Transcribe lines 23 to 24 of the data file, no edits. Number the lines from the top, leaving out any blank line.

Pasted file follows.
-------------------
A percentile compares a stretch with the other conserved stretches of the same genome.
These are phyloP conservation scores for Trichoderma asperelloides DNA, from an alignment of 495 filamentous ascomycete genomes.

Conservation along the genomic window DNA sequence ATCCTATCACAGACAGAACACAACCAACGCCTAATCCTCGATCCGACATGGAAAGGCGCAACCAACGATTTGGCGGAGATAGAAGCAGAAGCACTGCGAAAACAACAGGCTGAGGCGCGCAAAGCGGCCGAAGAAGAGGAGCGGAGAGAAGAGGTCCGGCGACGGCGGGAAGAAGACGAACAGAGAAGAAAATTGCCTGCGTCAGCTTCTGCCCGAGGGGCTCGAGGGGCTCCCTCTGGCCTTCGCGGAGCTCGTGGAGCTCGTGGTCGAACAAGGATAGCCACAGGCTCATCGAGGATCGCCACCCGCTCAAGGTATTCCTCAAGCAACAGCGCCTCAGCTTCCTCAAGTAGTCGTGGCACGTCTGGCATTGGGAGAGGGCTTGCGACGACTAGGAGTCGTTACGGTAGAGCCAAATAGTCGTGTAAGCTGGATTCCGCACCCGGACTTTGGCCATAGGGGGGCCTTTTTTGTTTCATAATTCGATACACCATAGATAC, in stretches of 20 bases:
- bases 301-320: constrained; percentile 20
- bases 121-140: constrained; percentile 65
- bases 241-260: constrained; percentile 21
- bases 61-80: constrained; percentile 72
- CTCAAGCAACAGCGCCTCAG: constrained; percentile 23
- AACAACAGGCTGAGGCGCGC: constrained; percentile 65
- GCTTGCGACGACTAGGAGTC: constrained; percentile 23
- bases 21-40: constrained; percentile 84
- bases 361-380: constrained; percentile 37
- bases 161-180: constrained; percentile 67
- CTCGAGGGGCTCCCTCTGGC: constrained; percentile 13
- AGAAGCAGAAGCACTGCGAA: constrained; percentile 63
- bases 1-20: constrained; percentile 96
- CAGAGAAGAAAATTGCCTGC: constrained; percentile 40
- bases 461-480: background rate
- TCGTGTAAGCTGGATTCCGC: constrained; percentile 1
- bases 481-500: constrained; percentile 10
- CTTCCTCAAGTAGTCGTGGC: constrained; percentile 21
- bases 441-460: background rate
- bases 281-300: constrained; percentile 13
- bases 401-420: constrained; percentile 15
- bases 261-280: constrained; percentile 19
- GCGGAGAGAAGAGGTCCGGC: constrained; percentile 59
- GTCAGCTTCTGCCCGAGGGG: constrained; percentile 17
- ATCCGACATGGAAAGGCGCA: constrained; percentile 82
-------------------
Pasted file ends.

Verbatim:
- bases 281-300: constrained; percentile 13
- bases 401-420: constrained; percentile 15